First responders describe finding Jessica Chambers in Day One of murder trial

BATESVILLE, Miss. — Opening statements and the first day of emotional witness testimony wrapped up Tuesday in the Jessica Chambers murder trial.

The trial started about an hour late for reasons that were not stated in court.

Quinton Tellis looks toward the audience during his trial for the murder of Jessica Chambers.

Quinton Tellis, 29, faces life in prison if convicted in the 19-year-old’s death by burning nearly three years ago in Courtland, Mississippi, but has maintained his innocence in the case.

Tellis appeared to wipe away tears from his eyes just moments before District Attorney John Champion began his opening statements.

Several family members of Jessica Chambers sat in the gallery listening. Some appeared very stoic while others kept their heads down.

Champion said Chambers and Tellis only knew each other for a few weeks before she was killed.

On Tuesday, nearly three years after the horrendous crime  that has haunted the small community of Courtland, MS., Champion laid out the state’s case.

He said Tellis continually reached out to Chambers because he wanted to have a sexual relationship with her and Chambers denied his advances.

He said multiple times when Tellis was questioned after Chambers’ death he changed his story about not being with her at all, saying

First responder Cole Haley tearfully recalls seeing Jessica Chambers burned inside her car but still communicatin

he was getting a Green Dot card in Batesville, a short ways from Courtland, where Jessica was killed. He also said Tellis listed false witnesses — when the witnesses were questioned said they never saw Tellis at all.

However Champion told the jury after several months investigators were able to nail down cellphone records that put the two together.

Champion also stated the two are on surveillance video and that Tellis faked an alibi by calling and texting Chambers after her car was set on fire and calling another woman.

Champion mentioned numerous times Tellis told investigators he had sex with Chambers in the passenger seat of her car, with the seat laid back.

When her burned up car was discovered the passenger seat was laid back.

“I think he suffocated her,” Champion said. “And thought he had killed her. And that he had to get her away from his house. He wanted sex, you’ll see the text messages where he wanted her.”

Champion believes Tellis realized she was still alive. He says Tellis then drove Chambers’ car with her inside down the back Courtland road, got in his sister’s car, grabbed gasoline and torched Chambers’ car. Along the way he dropped her car keys.

Champion says Tellis’ DNA was discovered on her car keys.

Defense attorney Darla Palmer countered:

“Records that were subpoenaed or found by the state indicate that the very time frame that Quinton Tellis was supposed to have been committing this crime he was actually in the story, I believe at 7:53 or 7:58.”

She also told the jury their witnesses will prove “this case is full of reasonable doubt.”

A key part of this trial is what Chambers told first responders when they showed up to the awful scene and saw her with burns to 93 percent of her body.

Responders said the saw her emerge from the woods wearing only underwear.

When they asked her a name or who did this to her, they heard her say, “Eric.” Champion makes the case Chambers’ throat and mouth were burned so badly it would be impossible for her to correctly say a name.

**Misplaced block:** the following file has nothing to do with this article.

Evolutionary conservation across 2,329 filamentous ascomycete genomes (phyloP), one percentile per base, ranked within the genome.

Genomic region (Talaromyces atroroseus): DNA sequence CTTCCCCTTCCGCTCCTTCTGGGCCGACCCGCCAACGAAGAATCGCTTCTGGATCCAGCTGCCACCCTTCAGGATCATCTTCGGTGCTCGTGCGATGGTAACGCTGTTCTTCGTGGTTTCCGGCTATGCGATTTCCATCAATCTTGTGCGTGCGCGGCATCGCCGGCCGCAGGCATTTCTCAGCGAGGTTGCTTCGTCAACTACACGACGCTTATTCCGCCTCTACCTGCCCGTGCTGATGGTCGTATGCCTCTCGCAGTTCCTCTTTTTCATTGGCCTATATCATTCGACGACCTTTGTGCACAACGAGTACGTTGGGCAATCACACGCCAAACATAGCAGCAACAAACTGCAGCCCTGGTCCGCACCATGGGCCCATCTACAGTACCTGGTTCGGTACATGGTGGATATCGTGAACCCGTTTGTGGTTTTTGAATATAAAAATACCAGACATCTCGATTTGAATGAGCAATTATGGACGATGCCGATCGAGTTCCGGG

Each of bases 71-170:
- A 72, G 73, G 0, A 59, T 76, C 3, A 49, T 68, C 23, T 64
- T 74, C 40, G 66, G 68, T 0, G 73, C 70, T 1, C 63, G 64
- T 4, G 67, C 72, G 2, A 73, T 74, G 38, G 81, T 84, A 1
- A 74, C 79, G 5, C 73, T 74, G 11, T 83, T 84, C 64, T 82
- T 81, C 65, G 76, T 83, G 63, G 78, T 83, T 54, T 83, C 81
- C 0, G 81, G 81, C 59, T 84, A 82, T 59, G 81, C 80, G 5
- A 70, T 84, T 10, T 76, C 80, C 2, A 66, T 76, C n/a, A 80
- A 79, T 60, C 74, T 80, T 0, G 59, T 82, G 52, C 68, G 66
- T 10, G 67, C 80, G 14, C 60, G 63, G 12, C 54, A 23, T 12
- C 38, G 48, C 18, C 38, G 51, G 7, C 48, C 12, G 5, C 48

The defense jumped on this, saying, “She did not say Quinton Tellis, when asked who burned her.”

Cole Haley, the former fire chief for the Courtland Fire Department testified that when he first saw Jessica she was pleading for help.

Haley said he held her hand, and she asked for water.

Several people in the courtroom gallery wiped their eyes as they listened to Haley’s testimony. He said he was able to tell him she was set on fire.

Lisa Chambers, Jessica’s mother, also took the witness stand.

When shown a picture of her daughter she identified her as, “My baby.”

Clutching tissues she talked about the last time she talked to her daughter on the phone around 6:48 p.m. on December 6, 2014.

“It was just kinda, very quiet, you couldn’t hear the wind blowing. You couldn’t hear any music. It was just her. Just hear her voice.”

Chambers said she took it to mean someone was with her daughter. She said there was usually commotion in the background.

Lisa Chambers said a few hours later she got a call Jessica was badly burned at a Memphis hospital. She said she was able to make it to the hospital in time to say goodbye before her daughter died.

The jury also heard from Jessica’s best friend Kesha Myers, who said she was with Chambers and Tellis the morning of December 6. She said she saw them hug and testified, “It seemed like he wouldn’t let her go.”

The state told the jury, in a capital murder case, the state is not required to prove Tellis intended to kill.

Authorities have said about 20,000 telephone numbers were analyzed as part of the investigation. About 40 people are listed in court documents as potential witnesses in the trial, including representatives from two cellphone companies.However, Champion said he might only call 35 people on the list.

On Monday, a jury from Pike County in southwest Mississippi was officially seated. The jury — seven men and five women — was pulled from outside the area due to the massive pre-trial coverage of the case.

In December 2014, Chambers was discovered beside her burning car on a rural Panola County road with severe burns to 98 percent to her body. Authorities said Tellis doused Chambers and then set her on fire, leading to her death several hours later at a Memphis hospital.